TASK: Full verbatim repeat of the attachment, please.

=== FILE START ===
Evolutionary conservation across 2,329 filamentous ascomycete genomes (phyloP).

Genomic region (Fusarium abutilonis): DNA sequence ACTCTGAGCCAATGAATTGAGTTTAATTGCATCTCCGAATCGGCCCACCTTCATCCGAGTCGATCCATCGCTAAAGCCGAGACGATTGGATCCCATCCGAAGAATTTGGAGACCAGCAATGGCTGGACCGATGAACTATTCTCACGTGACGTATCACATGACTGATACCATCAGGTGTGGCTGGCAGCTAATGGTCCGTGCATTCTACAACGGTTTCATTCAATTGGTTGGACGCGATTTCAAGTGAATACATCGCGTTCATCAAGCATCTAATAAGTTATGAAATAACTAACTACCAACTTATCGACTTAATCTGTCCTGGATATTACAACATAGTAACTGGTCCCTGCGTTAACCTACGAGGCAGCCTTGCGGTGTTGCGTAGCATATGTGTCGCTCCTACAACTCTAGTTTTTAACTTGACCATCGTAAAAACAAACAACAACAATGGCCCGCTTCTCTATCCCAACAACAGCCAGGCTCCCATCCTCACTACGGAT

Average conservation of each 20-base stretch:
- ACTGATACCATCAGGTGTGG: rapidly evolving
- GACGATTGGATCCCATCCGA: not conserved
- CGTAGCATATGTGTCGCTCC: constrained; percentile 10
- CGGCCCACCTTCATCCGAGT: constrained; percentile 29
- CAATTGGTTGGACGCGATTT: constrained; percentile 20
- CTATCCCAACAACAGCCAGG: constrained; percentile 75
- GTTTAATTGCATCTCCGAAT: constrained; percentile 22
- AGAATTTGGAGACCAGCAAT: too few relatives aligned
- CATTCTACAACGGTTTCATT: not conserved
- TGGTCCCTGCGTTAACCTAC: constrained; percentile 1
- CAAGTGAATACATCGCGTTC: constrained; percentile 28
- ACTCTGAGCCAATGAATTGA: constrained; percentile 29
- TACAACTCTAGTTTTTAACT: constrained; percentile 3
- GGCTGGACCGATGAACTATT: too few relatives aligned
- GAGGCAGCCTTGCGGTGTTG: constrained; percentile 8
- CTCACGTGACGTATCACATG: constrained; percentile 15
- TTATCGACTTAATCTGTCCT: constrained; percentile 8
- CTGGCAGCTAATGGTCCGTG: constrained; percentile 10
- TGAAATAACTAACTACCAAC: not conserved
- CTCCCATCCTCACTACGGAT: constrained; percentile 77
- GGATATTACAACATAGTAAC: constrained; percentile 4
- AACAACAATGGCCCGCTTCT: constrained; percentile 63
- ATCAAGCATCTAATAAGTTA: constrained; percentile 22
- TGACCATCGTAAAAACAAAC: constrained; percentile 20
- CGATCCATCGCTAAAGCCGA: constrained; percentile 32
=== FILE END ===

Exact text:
Evolutionary conservation across 2,329 filamentous ascomycete genomes (phyloP).

Genomic region (Fusarium abutilonis): DNA sequence ACTCTGAGCCAATGAATTGAGTTTAATTGCATCTCCGAATCGGCCCACCTTCATCCGAGTCGATCCATCGCTAAAGCCGAGACGATTGGATCCCATCCGAAGAATTTGGAGACCAGCAATGGCTGGACCGATGAACTATTCTCACGTGACGTATCACATGACTGATACCATCAGGTGTGGCTGGCAGCTAATGGTCCGTGCATTCTACAACGGTTTCATTCAATTGGTTGGACGCGATTTCAAGTGAATACATCGCGTTCATCAAGCATCTAATAAGTTATGAAATAACTAACTACCAACTTATCGACTTAATCTGTCCTGGATATTACAACATAGTAACTGGTCCCTGCGTTAACCTACGAGGCAGCCTTGCGGTGTTGCGTAGCATATGTGTCGCTCCTACAACTCTAGTTTTTAACTTGACCATCGTAAAAACAAACAACAACAATGGCCCGCTTCTCTATCCCAACAACAGCCAGGCTCCCATCCTCACTACGGAT

Average conservation of each 20-base stretch:
- ACTGATACCATCAGGTGTGG: rapidly evolving
- GACGATTGGATCCCATCCGA: not conserved
- CGTAGCATATGTGTCGCTCC: constrained; percentile 10
- CGGCCCACCTTCATCCGAGT: constrained; percentile 29
- CAATTGGTTGGACGCGATTT: constrained; percentile 20
- CTATCCCAACAACAGCCAGG: constrained; percentile 75
- GTTTAATTGCATCTCCGAAT: constrained; percentile 22
- AGAATTTGGAGACCAGCAAT: too few relatives aligned
- CATTCTACAACGGTTTCATT: not conserved
- TGGTCCCTGCGTTAACCTAC: constrained; percentile 1
- CAAGTGAATACATCGCGTTC: constrained; percentile 28
- ACTCTGAGCCAATGAATTGA: constrained; percentile 29
- TACAACTCTAGTTTTTAACT: constrained; percentile 3
- GGCTGGACCGATGAACTATT: too few relatives aligned
- GAGGCAGCCTTGCGGTGTTG: constrained; percentile 8
- CTCACGTGACGTATCACATG: constrained; percentile 15
- TTATCGACTTAATCTGTCCT: constrained; percentile 8
- CTGGCAGCTAATGGTCCGTG: constrained; percentile 10
- TGAAATAACTAACTACCAAC: not conserved
- CTCCCATCCTCACTACGGAT: constrained; percentile 77
- GGATATTACAACATAGTAAC: constrained; percentile 4
- AACAACAATGGCCCGCTTCT: constrained; percentile 63
- ATCAAGCATCTAATAAGTTA: constrained; percentile 22
- TGACCATCGTAAAAACAAAC: constrained; percentile 20
- CGATCCATCGCTAAAGCCGA: constrained; percentile 32